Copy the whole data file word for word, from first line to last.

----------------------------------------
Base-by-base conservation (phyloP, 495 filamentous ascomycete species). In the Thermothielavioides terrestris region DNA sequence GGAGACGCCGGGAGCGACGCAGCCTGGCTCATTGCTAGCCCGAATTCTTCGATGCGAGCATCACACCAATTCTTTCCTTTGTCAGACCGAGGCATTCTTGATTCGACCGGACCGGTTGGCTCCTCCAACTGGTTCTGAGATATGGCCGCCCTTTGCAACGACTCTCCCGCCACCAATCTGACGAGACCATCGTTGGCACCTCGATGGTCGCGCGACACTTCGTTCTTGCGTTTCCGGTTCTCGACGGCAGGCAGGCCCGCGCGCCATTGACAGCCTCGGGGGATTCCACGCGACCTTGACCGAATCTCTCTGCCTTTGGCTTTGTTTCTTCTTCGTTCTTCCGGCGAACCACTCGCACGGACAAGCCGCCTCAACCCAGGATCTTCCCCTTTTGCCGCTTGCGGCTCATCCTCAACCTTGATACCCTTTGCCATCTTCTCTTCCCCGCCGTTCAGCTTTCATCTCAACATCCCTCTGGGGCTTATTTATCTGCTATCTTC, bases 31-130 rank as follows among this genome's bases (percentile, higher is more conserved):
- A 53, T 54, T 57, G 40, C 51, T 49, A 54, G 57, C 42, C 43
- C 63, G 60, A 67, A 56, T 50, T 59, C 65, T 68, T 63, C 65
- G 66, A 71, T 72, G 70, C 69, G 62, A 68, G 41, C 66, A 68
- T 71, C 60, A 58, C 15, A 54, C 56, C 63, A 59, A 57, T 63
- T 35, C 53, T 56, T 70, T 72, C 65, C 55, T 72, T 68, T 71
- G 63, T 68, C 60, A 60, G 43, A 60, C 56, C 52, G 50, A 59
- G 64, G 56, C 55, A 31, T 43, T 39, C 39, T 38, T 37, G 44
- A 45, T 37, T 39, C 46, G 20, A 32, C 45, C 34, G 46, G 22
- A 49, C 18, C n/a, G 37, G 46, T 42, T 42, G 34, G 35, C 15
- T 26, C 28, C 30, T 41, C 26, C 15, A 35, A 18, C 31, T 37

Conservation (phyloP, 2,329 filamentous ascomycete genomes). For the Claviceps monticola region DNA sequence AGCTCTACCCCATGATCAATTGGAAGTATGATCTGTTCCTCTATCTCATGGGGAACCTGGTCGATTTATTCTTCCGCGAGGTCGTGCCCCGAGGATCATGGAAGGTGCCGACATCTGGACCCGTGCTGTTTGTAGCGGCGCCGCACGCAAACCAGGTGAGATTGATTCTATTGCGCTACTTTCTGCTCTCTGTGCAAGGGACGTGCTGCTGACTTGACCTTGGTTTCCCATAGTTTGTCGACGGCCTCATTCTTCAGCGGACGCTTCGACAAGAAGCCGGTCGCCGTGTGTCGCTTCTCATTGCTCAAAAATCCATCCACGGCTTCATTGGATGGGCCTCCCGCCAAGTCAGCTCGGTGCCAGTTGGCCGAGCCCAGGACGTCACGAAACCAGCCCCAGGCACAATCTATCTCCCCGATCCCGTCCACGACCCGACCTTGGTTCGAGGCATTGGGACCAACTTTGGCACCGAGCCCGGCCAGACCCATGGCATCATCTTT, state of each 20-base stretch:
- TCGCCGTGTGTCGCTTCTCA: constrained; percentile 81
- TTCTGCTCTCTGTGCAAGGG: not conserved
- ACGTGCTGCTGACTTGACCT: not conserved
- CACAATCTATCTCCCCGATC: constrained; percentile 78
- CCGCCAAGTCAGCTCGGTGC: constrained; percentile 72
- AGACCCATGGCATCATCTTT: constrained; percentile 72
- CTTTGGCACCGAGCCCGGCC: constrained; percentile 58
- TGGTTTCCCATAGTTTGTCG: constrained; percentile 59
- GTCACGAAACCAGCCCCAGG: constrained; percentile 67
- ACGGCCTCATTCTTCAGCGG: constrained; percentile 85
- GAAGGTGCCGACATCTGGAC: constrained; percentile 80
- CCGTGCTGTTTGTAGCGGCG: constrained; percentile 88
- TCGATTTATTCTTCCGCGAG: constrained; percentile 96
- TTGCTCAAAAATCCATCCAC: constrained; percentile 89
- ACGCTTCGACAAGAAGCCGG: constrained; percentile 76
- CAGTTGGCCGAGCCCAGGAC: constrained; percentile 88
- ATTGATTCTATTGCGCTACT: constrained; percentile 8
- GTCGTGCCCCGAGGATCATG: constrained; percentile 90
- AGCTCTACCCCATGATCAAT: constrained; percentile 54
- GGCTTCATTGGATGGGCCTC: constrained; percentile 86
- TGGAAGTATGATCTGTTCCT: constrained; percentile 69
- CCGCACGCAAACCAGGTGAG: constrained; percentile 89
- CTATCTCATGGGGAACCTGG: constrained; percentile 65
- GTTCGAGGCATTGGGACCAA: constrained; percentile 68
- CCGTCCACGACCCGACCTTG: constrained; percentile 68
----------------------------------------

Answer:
Base-by-base conservation (phyloP, 495 filamentous ascomycete species). In the Thermothielavioides terrestris region DNA sequence GGAGACGCCGGGAGCGACGCAGCCTGGCTCATTGCTAGCCCGAATTCTTCGATGCGAGCATCACACCAATTCTTTCCTTTGTCAGACCGAGGCATTCTTGATTCGACCGGACCGGTTGGCTCCTCCAACTGGTTCTGAGATATGGCCGCCCTTTGCAACGACTCTCCCGCCACCAATCTGACGAGACCATCGTTGGCACCTCGATGGTCGCGCGACACTTCGTTCTTGCGTTTCCGGTTCTCGACGGCAGGCAGGCCCGCGCGCCATTGACAGCCTCGGGGGATTCCACGCGACCTTGACCGAATCTCTCTGCCTTTGGCTTTGTTTCTTCTTCGTTCTTCCGGCGAACCACTCGCACGGACAAGCCGCCTCAACCCAGGATCTTCCCCTTTTGCCGCTTGCGGCTCATCCTCAACCTTGATACCCTTTGCCATCTTCTCTTCCCCGCCGTTCAGCTTTCATCTCAACATCCCTCTGGGGCTTATTTATCTGCTATCTTC, bases 31-130 rank as follows among this genome's bases (percentile, higher is more conserved):
- A 53, T 54, T 57, G 40, C 51, T 49, A 54, G 57, C 42, C 43
- C 63, G 60, A 67, A 56, T 50, T 59, C 65, T 68, T 63, C 65
- G 66, A 71, T 72, G 70, C 69, G 62, A 68, G 41, C 66, A 68
- T 71, C 60, A 58, C 15, A 54, C 56, C 63, A 59, A 57, T 63
- T 35, C 53, T 56, T 70, T 72, C 65, C 55, T 72, T 68, T 71
- G 63, T 68, C 60, A 60, G 43, A 60, C 56, C 52, G 50, A 59
- G 64, G 56, C 55, A 31, T 43, T 39, C 39, T 38, T 37, G 44
- A 45, T 37, T 39, C 46, G 20, A 32, C 45, C 34, G 46, G 22
- A 49, C 18, C n/a, G 37, G 46, T 42, T 42, G 34, G 35, C 15
- T 26, C 28, C 30, T 41, C 26, C 15, A 35, A 18, C 31, T 37

Conservation (phyloP, 2,329 filamentous ascomycete genomes). For the Claviceps monticola region DNA sequence AGCTCTACCCCATGATCAATTGGAAGTATGATCTGTTCCTCTATCTCATGGGGAACCTGGTCGATTTATTCTTCCGCGAGGTCGTGCCCCGAGGATCATGGAAGGTGCCGACATCTGGACCCGTGCTGTTTGTAGCGGCGCCGCACGCAAACCAGGTGAGATTGATTCTATTGCGCTACTTTCTGCTCTCTGTGCAAGGGACGTGCTGCTGACTTGACCTTGGTTTCCCATAGTTTGTCGACGGCCTCATTCTTCAGCGGACGCTTCGACAAGAAGCCGGTCGCCGTGTGTCGCTTCTCATTGCTCAAAAATCCATCCACGGCTTCATTGGATGGGCCTCCCGCCAAGTCAGCTCGGTGCCAGTTGGCCGAGCCCAGGACGTCACGAAACCAGCCCCAGGCACAATCTATCTCCCCGATCCCGTCCACGACCCGACCTTGGTTCGAGGCATTGGGACCAACTTTGGCACCGAGCCCGGCCAGACCCATGGCATCATCTTT, state of each 20-base stretch:
- TCGCCGTGTGTCGCTTCTCA: constrained; percentile 81
- TTCTGCTCTCTGTGCAAGGG: not conserved
- ACGTGCTGCTGACTTGACCT: not conserved
- CACAATCTATCTCCCCGATC: constrained; percentile 78
- CCGCCAAGTCAGCTCGGTGC: constrained; percentile 72
- AGACCCATGGCATCATCTTT: constrained; percentile 72
- CTTTGGCACCGAGCCCGGCC: constrained; percentile 58
- TGGTTTCCCATAGTTTGTCG: constrained; percentile 59
- GTCACGAAACCAGCCCCAGG: constrained; percentile 67
- ACGGCCTCATTCTTCAGCGG: constrained; percentile 85
- GAAGGTGCCGACATCTGGAC: constrained; percentile 80
- CCGTGCTGTTTGTAGCGGCG: constrained; percentile 88
- TCGATTTATTCTTCCGCGAG: constrained; percentile 96
- TTGCTCAAAAATCCATCCAC: constrained; percentile 89
- ACGCTTCGACAAGAAGCCGG: constrained; percentile 76
- CAGTTGGCCGAGCCCAGGAC: constrained; percentile 88
- ATTGATTCTATTGCGCTACT: constrained; percentile 8
- GTCGTGCCCCGAGGATCATG: constrained; percentile 90
- AGCTCTACCCCATGATCAAT: constrained; percentile 54
- GGCTTCATTGGATGGGCCTC: constrained; percentile 86
- TGGAAGTATGATCTGTTCCT: constrained; percentile 69
- CCGCACGCAAACCAGGTGAG: constrained; percentile 89
- CTATCTCATGGGGAACCTGG: constrained; percentile 65
- GTTCGAGGCATTGGGACCAA: constrained; percentile 68
- CCGTCCACGACCCGACCTTG: constrained; percentile 68